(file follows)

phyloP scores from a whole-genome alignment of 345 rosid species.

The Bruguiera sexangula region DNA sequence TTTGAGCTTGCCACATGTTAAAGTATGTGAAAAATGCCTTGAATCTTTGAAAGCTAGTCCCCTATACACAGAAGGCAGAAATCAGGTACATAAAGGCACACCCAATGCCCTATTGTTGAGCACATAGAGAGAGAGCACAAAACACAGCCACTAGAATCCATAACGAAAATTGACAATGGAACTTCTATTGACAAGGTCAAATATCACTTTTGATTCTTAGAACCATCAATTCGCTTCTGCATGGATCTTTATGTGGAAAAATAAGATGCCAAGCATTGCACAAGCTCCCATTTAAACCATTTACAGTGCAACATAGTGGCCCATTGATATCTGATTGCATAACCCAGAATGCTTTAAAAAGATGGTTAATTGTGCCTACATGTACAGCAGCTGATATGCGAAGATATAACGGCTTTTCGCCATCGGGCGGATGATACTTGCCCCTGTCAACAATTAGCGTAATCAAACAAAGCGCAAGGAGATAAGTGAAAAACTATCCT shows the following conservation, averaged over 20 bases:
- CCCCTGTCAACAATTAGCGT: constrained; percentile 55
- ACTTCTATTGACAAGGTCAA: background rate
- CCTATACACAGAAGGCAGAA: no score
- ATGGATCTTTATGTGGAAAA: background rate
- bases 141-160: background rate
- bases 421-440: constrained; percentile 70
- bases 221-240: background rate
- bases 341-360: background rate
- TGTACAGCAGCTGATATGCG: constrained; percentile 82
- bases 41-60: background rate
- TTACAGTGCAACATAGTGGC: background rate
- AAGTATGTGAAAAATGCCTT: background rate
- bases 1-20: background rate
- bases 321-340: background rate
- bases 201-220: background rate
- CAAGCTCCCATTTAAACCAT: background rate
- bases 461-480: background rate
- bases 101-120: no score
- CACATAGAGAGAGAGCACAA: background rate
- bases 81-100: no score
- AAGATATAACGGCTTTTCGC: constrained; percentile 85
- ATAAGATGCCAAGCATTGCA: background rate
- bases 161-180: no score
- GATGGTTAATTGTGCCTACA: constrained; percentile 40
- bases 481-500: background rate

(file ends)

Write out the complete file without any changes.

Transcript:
phyloP scores from a whole-genome alignment of 345 rosid species.

The Bruguiera sexangula region DNA sequence TTTGAGCTTGCCACATGTTAAAGTATGTGAAAAATGCCTTGAATCTTTGAAAGCTAGTCCCCTATACACAGAAGGCAGAAATCAGGTACATAAAGGCACACCCAATGCCCTATTGTTGAGCACATAGAGAGAGAGCACAAAACACAGCCACTAGAATCCATAACGAAAATTGACAATGGAACTTCTATTGACAAGGTCAAATATCACTTTTGATTCTTAGAACCATCAATTCGCTTCTGCATGGATCTTTATGTGGAAAAATAAGATGCCAAGCATTGCACAAGCTCCCATTTAAACCATTTACAGTGCAACATAGTGGCCCATTGATATCTGATTGCATAACCCAGAATGCTTTAAAAAGATGGTTAATTGTGCCTACATGTACAGCAGCTGATATGCGAAGATATAACGGCTTTTCGCCATCGGGCGGATGATACTTGCCCCTGTCAACAATTAGCGTAATCAAACAAAGCGCAAGGAGATAAGTGAAAAACTATCCT shows the following conservation, averaged over 20 bases:
- CCCCTGTCAACAATTAGCGT: constrained; percentile 55
- ACTTCTATTGACAAGGTCAA: background rate
- CCTATACACAGAAGGCAGAA: no score
- ATGGATCTTTATGTGGAAAA: background rate
- bases 141-160: background rate
- bases 421-440: constrained; percentile 70
- bases 221-240: background rate
- bases 341-360: background rate
- TGTACAGCAGCTGATATGCG: constrained; percentile 82
- bases 41-60: background rate
- TTACAGTGCAACATAGTGGC: background rate
- AAGTATGTGAAAAATGCCTT: background rate
- bases 1-20: background rate
- bases 321-340: background rate
- bases 201-220: background rate
- CAAGCTCCCATTTAAACCAT: background rate
- bases 461-480: background rate
- bases 101-120: no score
- CACATAGAGAGAGAGCACAA: background rate
- bases 81-100: no score
- AAGATATAACGGCTTTTCGC: constrained; percentile 85
- ATAAGATGCCAAGCATTGCA: background rate
- bases 161-180: no score
- GATGGTTAATTGTGCCTACA: constrained; percentile 40
- bases 481-500: background rate